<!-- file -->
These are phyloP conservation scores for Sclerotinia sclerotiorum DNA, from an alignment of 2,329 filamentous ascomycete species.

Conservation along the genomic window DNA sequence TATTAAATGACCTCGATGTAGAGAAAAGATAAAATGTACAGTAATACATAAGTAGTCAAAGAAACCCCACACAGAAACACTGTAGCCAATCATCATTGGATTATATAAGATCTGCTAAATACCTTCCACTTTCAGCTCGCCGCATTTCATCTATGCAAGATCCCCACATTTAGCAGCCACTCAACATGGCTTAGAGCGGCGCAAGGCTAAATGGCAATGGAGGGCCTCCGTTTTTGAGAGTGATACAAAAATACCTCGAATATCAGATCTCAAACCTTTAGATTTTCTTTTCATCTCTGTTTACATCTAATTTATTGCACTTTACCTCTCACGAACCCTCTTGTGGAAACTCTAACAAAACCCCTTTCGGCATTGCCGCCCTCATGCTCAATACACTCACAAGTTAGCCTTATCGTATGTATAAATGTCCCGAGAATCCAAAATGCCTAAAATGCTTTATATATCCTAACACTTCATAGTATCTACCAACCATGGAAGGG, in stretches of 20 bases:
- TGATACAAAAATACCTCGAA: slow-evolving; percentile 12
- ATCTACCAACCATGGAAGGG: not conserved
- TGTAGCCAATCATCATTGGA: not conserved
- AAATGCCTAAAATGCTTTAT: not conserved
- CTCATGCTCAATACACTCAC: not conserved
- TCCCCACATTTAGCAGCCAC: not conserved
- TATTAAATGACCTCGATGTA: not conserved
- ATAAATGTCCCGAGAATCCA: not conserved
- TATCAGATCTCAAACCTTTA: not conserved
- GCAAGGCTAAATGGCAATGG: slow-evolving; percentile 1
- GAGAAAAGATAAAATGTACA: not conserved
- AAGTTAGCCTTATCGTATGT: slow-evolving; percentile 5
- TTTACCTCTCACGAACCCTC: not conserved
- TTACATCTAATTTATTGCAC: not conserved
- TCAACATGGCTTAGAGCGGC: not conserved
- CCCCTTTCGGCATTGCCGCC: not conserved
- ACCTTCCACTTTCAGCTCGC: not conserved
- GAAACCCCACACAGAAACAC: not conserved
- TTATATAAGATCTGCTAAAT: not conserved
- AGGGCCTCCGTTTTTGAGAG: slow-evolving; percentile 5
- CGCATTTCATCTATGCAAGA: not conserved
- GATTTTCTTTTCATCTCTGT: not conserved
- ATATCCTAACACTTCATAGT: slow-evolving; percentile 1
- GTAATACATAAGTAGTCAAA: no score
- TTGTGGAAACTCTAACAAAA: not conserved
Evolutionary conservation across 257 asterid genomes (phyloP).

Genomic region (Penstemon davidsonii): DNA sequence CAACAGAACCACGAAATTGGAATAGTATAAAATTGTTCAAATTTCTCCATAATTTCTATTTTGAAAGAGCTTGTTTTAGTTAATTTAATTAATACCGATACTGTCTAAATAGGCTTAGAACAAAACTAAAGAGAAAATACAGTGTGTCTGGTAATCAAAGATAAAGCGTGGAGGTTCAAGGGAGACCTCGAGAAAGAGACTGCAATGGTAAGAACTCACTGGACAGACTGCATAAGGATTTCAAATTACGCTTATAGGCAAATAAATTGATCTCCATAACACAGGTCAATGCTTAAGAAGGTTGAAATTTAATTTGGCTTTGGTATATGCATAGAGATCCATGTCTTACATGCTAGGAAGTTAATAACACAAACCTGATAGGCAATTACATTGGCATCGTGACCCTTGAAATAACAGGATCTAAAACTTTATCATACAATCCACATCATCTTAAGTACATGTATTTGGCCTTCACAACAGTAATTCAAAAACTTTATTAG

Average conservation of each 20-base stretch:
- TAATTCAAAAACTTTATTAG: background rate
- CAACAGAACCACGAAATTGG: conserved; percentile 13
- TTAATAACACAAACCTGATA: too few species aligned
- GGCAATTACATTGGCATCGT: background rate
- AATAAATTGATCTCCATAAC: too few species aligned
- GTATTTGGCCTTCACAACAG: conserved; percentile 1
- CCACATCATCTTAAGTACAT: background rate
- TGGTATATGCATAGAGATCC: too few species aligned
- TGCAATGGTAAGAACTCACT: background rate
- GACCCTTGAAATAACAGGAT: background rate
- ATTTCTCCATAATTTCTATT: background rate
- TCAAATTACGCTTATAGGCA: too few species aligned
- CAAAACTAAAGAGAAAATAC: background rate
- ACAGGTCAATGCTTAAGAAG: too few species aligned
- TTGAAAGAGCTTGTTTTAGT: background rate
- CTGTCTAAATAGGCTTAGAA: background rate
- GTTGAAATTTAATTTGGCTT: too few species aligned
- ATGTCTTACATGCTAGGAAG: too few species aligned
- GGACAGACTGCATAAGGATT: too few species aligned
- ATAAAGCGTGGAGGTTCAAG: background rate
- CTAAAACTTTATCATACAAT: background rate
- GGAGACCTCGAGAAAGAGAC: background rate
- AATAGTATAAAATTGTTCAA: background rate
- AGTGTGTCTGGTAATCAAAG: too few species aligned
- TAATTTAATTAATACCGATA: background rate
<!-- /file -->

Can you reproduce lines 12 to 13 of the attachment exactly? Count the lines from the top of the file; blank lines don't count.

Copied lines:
- GCAAGGCTAAATGGCAATGG: slow-evolving; percentile 1
- GAGAAAAGATAAAATGTACA: not conserved